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Dons' appeal unlikely to succeed, says legal expert

Nick Bowen  February 11, 2016 8:18 AM

Essendon 34 launch Swiss appeal AFLPA boss Paul Marsh announces next legal move
You've got to show it was an unfair hearing in the first place, I would suggest that that's a pretty high bar to get over

• Essendon appeal confirmed
• Jobe medal call on hold
• Comment: Top-ups ease the load

THE APPEAL launched by 34 past and present Essendon players against the Court of Arbitration for Sport decision banning them for the 2016 season is unlikely to succeed, according to leading sports lawyer Paul Horvath.

The banned players have filed appeal paperwork with the Federal Supreme Court of Switzerland before the February 10 deadline expired. 

But Horvath told SEN radio on Thursday morning that, in his memory, only six appeals against CAS decisions had been successful in the past.

It is understood the players' appeal will argue that the CAS decision contained errors of law that meant they were denied a fair hearing when found guilty of taking the banned substance Thymosin Beta-4 during the club's supplements program in 2012. 

"Given [the appeal is being based on] a technicality, and you've got to show it was an unfair hearing in the first place, I would suggest that that's a pretty high bar to get over," Horvath said.

"It's relatively rare to succeed in these sorts of appeals."

Asked whether the CAS judgment had contained any glaring errors that suggested there had been a miscarriage of justice, Horvath said: "The short answer is no."

"As far as whether they had a fair hearing, the questions that come to my mind are 'Did they get the chance to put forward all of the evidence and information they wanted?'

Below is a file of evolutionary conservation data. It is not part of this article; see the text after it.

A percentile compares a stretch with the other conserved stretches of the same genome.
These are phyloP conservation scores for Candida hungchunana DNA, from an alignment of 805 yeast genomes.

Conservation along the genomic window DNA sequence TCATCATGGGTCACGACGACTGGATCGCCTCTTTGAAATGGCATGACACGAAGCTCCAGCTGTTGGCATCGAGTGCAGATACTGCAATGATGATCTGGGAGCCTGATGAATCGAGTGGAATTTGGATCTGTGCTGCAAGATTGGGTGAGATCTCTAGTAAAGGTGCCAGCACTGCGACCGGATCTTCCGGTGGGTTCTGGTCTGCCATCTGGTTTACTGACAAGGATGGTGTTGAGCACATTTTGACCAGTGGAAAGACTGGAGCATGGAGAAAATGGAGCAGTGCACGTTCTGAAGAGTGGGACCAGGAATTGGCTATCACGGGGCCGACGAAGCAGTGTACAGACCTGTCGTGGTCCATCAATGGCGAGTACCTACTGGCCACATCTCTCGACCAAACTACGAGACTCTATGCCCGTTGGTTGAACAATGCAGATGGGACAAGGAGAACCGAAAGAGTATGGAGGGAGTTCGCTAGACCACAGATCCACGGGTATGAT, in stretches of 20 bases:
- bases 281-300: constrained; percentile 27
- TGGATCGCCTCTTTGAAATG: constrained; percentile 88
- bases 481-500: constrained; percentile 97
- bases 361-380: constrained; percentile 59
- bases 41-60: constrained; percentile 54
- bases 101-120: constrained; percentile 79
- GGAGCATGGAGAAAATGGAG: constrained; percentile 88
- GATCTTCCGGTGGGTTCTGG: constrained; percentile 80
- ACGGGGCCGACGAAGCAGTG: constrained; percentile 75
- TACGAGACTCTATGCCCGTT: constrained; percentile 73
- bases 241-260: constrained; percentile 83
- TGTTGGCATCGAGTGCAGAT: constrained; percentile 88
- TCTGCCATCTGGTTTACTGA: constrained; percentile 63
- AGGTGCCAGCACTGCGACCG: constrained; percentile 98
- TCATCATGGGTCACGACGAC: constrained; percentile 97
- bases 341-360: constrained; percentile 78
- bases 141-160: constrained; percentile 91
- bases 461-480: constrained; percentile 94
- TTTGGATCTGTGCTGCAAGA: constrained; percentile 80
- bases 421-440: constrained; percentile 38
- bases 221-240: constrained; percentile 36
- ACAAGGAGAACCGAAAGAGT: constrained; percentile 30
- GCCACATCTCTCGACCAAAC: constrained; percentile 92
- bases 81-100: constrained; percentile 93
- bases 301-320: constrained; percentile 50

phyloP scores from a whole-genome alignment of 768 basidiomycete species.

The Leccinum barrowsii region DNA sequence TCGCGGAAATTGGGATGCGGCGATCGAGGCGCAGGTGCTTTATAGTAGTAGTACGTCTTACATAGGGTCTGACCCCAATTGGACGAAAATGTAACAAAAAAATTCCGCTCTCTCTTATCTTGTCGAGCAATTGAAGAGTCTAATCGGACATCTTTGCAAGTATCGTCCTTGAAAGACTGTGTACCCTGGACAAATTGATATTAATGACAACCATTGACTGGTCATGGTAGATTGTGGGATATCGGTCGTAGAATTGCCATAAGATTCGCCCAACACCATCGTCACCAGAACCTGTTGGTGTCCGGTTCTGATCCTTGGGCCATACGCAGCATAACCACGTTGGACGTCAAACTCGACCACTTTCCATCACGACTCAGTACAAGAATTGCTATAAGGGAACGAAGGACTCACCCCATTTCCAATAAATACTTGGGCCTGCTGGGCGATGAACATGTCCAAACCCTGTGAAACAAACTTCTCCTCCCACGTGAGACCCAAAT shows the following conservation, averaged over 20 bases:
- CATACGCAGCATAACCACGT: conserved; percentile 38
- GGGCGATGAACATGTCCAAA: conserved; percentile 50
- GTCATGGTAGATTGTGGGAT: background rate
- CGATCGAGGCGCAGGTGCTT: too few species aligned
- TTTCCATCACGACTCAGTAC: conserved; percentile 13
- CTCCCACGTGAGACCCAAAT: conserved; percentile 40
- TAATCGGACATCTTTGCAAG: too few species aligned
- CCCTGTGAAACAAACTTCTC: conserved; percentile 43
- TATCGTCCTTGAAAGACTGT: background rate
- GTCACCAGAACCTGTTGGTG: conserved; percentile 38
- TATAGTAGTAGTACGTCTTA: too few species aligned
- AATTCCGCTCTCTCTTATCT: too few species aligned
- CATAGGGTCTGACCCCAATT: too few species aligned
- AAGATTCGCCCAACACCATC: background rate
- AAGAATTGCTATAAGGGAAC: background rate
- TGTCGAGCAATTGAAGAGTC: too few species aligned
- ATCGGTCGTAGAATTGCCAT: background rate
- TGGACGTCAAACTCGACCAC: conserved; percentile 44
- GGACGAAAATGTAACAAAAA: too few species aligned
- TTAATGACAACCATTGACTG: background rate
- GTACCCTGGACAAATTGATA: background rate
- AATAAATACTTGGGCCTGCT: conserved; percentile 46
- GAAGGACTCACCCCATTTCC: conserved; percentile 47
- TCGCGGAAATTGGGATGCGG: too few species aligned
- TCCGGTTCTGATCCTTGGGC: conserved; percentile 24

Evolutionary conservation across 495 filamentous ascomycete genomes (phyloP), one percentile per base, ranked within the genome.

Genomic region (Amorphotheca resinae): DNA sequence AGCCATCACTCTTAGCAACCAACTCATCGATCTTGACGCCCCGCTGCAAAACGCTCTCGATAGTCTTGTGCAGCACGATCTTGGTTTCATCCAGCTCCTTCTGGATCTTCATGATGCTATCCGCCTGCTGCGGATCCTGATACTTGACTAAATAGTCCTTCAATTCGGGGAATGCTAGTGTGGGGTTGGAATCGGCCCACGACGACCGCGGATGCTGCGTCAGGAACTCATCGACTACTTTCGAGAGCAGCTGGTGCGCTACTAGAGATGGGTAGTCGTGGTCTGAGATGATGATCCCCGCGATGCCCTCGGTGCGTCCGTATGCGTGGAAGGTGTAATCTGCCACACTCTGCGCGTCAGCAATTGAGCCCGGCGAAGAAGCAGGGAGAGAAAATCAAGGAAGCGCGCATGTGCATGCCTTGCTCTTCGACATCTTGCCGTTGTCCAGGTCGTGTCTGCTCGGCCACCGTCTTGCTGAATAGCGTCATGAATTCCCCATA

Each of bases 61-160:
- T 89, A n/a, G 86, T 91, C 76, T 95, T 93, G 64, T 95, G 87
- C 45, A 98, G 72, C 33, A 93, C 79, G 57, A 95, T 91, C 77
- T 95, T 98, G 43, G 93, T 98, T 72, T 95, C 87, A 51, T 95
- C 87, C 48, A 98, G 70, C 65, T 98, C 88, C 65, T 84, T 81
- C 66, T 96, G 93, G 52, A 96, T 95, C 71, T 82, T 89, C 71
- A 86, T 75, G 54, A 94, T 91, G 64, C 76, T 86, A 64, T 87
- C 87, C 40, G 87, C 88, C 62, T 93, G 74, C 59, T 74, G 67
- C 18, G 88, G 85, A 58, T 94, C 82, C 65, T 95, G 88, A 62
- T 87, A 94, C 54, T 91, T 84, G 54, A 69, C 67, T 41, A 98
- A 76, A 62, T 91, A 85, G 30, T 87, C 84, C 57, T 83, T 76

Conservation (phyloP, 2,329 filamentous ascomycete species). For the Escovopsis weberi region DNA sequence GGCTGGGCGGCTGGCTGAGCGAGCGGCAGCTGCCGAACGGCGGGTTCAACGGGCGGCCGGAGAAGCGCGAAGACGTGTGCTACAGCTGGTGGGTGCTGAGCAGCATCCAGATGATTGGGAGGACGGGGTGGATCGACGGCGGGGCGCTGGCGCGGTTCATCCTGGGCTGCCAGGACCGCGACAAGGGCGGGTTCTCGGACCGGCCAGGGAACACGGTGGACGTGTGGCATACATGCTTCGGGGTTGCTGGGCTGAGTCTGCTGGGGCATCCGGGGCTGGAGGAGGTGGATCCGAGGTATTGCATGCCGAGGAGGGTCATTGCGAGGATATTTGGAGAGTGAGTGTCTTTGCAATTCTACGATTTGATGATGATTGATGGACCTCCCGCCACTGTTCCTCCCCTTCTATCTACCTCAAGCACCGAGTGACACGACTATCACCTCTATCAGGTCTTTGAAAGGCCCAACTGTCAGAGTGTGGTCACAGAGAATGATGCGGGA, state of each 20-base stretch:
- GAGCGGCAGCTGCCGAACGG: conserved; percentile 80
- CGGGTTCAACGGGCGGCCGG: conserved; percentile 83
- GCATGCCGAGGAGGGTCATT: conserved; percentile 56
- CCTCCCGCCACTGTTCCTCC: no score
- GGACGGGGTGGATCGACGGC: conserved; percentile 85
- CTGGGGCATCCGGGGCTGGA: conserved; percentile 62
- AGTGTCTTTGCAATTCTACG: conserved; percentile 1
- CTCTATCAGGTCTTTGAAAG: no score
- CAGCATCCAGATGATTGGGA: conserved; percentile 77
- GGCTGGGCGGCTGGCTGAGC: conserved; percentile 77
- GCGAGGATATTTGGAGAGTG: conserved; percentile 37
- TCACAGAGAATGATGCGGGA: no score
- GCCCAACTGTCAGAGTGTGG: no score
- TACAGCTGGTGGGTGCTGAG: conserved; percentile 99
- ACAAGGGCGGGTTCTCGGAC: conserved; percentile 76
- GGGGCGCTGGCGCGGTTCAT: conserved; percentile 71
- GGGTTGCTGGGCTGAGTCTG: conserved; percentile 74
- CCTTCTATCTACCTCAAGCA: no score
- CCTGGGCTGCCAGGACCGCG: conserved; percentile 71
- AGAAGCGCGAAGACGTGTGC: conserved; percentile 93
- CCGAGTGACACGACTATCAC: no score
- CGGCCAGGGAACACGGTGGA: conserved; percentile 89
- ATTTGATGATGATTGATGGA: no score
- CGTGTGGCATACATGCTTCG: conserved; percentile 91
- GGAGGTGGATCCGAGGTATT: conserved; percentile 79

"And the answer to that I suspect is no."

Horvath suggested the players' strongest argument was that the standard of proof WADA had to meet at CAS was lower than the one ASADA failed to meet at the earlier AFL Anti-Doping Tribunal. 

"One point a number of people make is the change in the way the court accepted the evidence of WADA in the case," Horvath said. 

"It seems to not be a bad point … the links in the chain (AFL Anti-Doping Tribunal) versus the strands in the cable (CAS).

"Without getting too technical, they just changed the way that they said the standard of proof in the case and also that related to 'comfortable satisfaction'.

"To me, that would be one of the key points on appeal to say the test was changed unfairly so it was too easy for WADA to prove their case."

However, Horvath said the players' appeal was unlikely to succeed on the basis that CAS re-heard the ASADA/WADA case, which included new evidence, and should only have considered whether the AFL Anti-Doping Tribunal made errors of law.

"My understanding of the CAS rules is that you are allowed to have a re-hearing – as opposed to other types of tribunals – and introduce parts of new evidence," Horvath said.